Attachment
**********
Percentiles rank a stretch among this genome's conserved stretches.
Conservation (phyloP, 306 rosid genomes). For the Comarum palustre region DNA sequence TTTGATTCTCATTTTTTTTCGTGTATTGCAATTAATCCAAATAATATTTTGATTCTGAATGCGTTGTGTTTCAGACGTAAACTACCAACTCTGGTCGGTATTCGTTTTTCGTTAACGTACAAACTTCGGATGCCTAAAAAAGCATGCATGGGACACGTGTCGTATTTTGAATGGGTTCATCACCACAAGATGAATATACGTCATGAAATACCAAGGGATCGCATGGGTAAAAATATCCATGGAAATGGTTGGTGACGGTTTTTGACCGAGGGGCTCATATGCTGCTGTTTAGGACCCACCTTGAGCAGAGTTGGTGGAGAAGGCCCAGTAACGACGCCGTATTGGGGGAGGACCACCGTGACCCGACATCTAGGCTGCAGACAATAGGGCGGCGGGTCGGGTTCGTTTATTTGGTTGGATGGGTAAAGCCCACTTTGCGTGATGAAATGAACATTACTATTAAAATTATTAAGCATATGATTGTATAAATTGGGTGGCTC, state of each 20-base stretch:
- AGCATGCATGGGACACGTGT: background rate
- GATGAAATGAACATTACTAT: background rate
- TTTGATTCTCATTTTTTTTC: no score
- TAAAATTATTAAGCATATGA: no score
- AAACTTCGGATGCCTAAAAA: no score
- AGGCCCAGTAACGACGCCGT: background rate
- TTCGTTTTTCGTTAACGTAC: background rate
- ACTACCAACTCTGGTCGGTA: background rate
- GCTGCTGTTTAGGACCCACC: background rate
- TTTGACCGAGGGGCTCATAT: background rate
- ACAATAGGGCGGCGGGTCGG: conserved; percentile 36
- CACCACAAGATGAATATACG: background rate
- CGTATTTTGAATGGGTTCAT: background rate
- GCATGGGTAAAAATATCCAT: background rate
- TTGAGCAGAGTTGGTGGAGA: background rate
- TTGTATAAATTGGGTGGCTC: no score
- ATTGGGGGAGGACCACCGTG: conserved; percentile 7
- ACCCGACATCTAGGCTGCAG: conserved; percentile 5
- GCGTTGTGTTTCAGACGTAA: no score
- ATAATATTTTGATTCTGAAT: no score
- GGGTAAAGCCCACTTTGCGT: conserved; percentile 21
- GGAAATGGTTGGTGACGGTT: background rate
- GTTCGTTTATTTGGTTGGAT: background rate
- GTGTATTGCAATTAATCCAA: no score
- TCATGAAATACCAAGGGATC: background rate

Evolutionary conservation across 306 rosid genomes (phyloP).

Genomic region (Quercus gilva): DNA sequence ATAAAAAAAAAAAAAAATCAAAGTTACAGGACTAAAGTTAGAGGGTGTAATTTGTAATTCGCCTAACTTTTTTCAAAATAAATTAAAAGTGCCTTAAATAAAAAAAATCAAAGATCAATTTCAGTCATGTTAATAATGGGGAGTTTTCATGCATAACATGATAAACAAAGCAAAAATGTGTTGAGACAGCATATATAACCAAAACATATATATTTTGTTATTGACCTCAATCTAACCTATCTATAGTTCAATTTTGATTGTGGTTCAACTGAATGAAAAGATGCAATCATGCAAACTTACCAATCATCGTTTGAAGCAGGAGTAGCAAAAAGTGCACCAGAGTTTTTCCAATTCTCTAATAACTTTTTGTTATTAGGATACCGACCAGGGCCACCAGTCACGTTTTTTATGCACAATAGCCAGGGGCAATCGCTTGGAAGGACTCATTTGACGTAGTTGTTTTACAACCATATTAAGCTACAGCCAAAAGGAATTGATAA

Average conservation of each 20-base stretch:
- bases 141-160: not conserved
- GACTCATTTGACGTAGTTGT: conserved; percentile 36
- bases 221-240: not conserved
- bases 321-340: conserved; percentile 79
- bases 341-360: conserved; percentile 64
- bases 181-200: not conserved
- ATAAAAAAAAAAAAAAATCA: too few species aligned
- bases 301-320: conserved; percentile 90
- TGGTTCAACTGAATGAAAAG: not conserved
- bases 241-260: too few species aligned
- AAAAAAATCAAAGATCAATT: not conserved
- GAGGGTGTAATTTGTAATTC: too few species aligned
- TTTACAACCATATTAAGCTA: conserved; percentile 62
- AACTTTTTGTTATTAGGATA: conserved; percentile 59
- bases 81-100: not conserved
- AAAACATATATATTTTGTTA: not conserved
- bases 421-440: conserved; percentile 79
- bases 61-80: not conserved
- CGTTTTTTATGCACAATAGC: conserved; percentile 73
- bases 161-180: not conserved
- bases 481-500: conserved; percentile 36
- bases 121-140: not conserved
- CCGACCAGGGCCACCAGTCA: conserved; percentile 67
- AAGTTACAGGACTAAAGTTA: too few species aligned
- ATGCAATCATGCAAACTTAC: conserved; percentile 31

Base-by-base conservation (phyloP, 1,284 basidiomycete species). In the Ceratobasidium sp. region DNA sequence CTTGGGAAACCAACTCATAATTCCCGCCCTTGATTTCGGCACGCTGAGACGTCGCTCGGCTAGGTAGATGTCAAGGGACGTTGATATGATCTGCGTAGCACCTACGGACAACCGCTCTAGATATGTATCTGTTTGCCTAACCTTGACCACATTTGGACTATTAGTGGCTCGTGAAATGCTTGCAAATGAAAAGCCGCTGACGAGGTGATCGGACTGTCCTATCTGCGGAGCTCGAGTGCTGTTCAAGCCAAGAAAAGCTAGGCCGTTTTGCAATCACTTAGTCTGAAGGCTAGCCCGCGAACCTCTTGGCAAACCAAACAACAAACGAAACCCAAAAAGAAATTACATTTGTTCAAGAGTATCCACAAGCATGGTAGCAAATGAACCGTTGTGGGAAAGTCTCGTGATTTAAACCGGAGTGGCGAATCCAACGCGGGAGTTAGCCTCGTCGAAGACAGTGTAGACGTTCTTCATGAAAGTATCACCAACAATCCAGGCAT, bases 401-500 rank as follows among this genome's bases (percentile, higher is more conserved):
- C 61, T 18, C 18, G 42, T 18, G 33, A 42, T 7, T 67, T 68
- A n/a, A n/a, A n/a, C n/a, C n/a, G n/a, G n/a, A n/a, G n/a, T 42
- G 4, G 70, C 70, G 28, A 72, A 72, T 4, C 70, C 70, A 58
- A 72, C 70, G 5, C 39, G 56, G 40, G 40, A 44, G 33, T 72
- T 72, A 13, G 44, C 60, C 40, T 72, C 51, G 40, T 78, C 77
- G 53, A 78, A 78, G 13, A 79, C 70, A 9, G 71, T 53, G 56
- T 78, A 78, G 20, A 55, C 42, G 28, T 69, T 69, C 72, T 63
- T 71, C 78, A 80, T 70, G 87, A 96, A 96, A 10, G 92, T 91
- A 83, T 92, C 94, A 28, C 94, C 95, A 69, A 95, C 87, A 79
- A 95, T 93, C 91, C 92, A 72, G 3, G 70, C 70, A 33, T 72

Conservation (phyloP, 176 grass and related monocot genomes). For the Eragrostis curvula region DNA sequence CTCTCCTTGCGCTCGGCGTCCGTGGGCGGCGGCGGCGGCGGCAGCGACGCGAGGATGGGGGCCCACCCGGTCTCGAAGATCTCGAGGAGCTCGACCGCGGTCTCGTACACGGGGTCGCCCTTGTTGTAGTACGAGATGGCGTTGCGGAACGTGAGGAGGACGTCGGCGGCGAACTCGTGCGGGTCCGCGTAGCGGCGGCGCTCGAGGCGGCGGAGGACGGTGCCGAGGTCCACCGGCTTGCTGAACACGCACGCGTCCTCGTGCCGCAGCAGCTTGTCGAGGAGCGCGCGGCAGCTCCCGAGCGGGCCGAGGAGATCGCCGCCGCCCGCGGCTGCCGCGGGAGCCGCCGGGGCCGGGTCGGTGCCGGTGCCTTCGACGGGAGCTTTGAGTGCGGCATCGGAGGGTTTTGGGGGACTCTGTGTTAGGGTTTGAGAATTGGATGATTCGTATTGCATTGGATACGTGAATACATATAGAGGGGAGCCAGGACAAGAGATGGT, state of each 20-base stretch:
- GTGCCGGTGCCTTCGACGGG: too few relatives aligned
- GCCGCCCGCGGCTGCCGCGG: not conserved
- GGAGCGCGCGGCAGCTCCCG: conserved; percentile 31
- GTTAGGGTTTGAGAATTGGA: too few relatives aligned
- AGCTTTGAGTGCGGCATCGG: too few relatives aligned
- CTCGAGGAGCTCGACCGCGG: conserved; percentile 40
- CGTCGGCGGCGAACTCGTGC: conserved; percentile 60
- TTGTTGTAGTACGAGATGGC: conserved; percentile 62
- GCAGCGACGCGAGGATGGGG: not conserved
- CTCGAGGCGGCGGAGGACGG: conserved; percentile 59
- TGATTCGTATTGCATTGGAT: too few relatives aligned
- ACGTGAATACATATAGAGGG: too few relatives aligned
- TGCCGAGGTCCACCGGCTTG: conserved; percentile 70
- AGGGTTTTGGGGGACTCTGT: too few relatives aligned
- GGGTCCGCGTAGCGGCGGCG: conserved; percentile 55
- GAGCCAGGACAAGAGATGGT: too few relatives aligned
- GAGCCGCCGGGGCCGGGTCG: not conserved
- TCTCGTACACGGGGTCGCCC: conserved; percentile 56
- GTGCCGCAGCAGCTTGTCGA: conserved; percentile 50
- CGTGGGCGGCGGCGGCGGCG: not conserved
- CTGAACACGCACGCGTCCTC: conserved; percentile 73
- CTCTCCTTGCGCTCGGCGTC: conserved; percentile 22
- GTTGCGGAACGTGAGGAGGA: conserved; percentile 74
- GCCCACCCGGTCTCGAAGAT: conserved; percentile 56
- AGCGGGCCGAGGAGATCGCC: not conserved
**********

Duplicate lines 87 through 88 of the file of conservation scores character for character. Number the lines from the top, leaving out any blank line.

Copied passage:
- CGTGGGCGGCGGCGGCGGCG: not conserved
- CTGAACACGCACGCGTCCTC: conserved; percentile 73